I'm writing in response to Kathy Berry's and Dana Silvernale's letters ("Jolly Greens," Oct. 11) urging people to vote for Jill Stein, the Green Party candidate for president. I believe in Stein's platform and if we had ranked choice voting, she would be my first choice. The Green Party is circulating a petition to adopt this voting format because, as its website states, it can "eliminate the ‘spoiler effect' in which candidates with similar views split their vote, thus electing someone who doesn't represent any of their views." I eagerly signed the petition. But we don't operate under that system yet. Thus my concern that progressives in this country will help elect Romney/Ryan by voting for a third-party candidate or sitting out the election entirely.
Two venerable progressives share my concern. Daniel Ellsberg, although profoundly disappointed in Obama (as I am) warns that a Romney/Ryan administration "would be much worse, even catastrophically worse" on crucial issues like "attacking Iran, Supreme Court appointments, the economy, women's reproductive rights, health coverage, safety net, climate change, green energy, the environment."
It's a facile and dangerous oversimplification to say there's no real difference between Romney and Obama or Republicans and Democrats. Ellsberg calls this thinking "absurd." He quotes Noam Chomsky: "The Republican organization today is extremely dangerous, not just to this country, but the world." Both men have told interviewers that if they lived in a swing state, they'd vote against Romney/Ryan, "which means voting for Obama."
We've been down this road before. In 2000, Ralph Nader was "the spoiler." Green Party members then were saying there was no difference between Bush and Gore. After the Iraq war was well under way, a Green Party member asked me if I could guarantee that Gore would not have invaded Iraq. My answer was yes.
Margy Emerson, Arcata
Thanks for the coverage of Prop. 37 ("The $38 Million Label," Oct. 11). It's an extremely important subject that gets too little attention from the press.
Unfortunately, the coverage genetic engineering does get in the media is often riddled with factual errors and misinterpretations of the science. It's not unique in this. Most press reports on scientific subjects are pretty bad, because it's hard to convey real science in the simple language and few words that a newspaper article or TV news report require.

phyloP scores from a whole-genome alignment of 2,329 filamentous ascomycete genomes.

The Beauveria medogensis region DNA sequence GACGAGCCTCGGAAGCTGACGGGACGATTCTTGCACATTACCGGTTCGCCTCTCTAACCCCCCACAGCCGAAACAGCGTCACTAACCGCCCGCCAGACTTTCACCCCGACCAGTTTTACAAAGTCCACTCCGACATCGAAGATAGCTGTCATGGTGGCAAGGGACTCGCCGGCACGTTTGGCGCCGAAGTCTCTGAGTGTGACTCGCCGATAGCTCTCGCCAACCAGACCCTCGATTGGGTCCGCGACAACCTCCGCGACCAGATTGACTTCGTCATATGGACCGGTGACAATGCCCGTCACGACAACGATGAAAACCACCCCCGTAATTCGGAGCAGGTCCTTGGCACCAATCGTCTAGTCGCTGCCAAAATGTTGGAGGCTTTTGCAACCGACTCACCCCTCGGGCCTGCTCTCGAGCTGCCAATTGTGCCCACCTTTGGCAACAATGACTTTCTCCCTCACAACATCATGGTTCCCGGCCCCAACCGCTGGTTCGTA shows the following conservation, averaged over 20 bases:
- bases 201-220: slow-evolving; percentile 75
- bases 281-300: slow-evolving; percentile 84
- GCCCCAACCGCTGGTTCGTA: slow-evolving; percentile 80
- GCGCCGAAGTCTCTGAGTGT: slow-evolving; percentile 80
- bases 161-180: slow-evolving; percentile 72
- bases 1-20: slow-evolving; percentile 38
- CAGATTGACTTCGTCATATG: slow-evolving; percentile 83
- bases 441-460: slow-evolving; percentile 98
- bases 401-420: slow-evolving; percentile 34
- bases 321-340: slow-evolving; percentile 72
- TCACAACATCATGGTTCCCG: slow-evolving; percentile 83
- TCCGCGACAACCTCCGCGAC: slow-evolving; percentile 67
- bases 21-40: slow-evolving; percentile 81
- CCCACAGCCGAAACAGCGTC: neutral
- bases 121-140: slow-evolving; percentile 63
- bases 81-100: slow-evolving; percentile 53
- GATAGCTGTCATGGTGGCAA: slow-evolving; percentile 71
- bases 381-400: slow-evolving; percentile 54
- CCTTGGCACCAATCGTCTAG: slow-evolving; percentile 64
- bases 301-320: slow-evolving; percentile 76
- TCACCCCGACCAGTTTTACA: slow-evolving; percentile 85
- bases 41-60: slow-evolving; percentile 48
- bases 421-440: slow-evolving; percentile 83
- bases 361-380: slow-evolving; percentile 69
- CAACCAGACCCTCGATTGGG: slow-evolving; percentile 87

I thought your article was pretty good overall. There's a deeper and much more insidious problem with the body of scientific research on GE products. Even if all studies involving GE seeds, organisms or foods were accurately reported in the popular press, we would still have this problem. The problem is that the companies that own GE seeds refuse to allow any independent scientists to study their products without their express permission. Needless to say, permission is never given for studies the companies think might make them look bad! Only a few, scattered studies by regulators (outside the U.S.) and scientists willing to take serious legal and career-related risks have been truly independent. This means that the body of research that currently exists on GE products is thoroughly biased in a way that's unlike any other area of science today.
If you're like me, you don't put too much stock in this industry-controlled research, and you'd rather make your own decisions and control your own risks. In other words, you support labeling!
Colin Fiske, McKinleyville